Two out of the seven state Supreme Court seats are up for election this November, with Justice Sam J. Ervin IV running for re-election in Seat 5.
Ervin, the grandson of the senator who led the Watergate investigations, grew up in Morganton, and attended Davidson College, majoring in History. After attending Harvard Law School, Ervin came back to Morganton to practice law. During his 18 years at a private practice, Ervin garnered a wide array of experience handling civil, criminal, and administrative cases and high court appeals.
Ervin was elected to the North Carolina Court of Appeals in 2008 and was later elected to the North Carolina Supreme Court in 2014. Since joining the state Supreme Court eight years ago, Ervin has participated in deciding over 540 cases and has authored more than 65 majority and 16 dissenting or concurring opinions.
Compared to his opponent, Trey Allen, a law professor who has no experience as a judge, Ervin comes to the bench with a wealth of experience and has built a reputation for his legal decision-making, receiving endorsements from dozens of attorneys, reproductive rights advocates, environmentalists, and many other groups for his re-election.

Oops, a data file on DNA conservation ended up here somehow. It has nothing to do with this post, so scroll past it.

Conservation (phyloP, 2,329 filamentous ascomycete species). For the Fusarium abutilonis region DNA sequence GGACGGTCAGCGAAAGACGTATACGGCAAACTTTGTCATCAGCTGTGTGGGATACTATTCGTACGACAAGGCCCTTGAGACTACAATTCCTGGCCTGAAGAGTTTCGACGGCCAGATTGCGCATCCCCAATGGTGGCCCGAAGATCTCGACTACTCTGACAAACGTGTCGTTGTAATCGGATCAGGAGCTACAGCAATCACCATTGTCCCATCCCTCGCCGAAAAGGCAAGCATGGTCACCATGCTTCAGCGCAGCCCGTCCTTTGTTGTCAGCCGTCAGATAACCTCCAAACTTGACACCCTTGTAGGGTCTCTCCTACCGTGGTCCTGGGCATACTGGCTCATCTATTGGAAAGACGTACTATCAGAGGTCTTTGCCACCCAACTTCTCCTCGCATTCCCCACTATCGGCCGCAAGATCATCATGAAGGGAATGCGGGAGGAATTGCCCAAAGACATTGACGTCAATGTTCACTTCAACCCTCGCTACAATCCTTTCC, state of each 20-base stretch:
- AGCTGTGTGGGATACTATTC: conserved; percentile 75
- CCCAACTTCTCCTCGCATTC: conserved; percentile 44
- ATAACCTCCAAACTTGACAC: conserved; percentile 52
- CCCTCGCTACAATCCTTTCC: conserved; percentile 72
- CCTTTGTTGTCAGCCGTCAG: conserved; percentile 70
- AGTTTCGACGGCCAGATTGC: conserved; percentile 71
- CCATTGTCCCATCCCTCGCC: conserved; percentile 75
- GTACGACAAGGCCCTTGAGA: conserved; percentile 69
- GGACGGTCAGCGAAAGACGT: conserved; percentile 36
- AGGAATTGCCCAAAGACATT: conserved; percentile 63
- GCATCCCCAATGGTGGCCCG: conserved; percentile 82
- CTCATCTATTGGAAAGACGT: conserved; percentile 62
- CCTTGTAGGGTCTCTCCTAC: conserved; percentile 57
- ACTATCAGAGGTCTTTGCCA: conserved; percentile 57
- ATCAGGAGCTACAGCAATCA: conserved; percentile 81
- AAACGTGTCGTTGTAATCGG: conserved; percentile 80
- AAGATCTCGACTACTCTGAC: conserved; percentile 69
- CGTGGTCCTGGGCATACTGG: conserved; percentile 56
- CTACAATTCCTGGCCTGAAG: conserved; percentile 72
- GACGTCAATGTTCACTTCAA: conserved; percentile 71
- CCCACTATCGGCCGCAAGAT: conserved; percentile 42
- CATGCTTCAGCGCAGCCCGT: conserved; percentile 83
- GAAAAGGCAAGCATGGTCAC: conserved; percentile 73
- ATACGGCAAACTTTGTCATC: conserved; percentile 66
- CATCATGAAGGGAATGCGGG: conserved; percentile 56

Ervin has noted that his approach is grounded in the rule of law, stating, “Judicial officials are supposed to decide the cases that come before them based upon the law, the facts, and nothing else, while giving all litigants a fair hearing and treating everyone as equal under the law.”
Similar to state Supreme Court candidate Lucy Inman, Ervin refuses to be influenced by partisan politics amid efforts by conservatives to politicize the higher court, stating, “partisan politics has no place in deciding the cases that courts are called upon to consider and that judges should take each case that comes before them for resolution with the utmost seriousness given that their decisions have real impact on real people.”
Ultimately, state Supreme Courts are essential for maintaining checks and balances within our democracy – especially when it comes to fair redistricting, reproductive rights, voting rights and dozens of other issues.
As key issues such as reproductive health care access are on the line as state Republicans ramp up efforts to push forth anti-abortion restrictions, the state Supreme Court may be the last defense to protect North Carolinians’ rights. However, if Republicans tip the balance in their favor by gaining two seats on the bench, many of these issues will be in jeopardy.
Now, more than ever, to ensure the higher court rules in the interest of North Carolinians, we must elect justices who will protect our personal freedoms.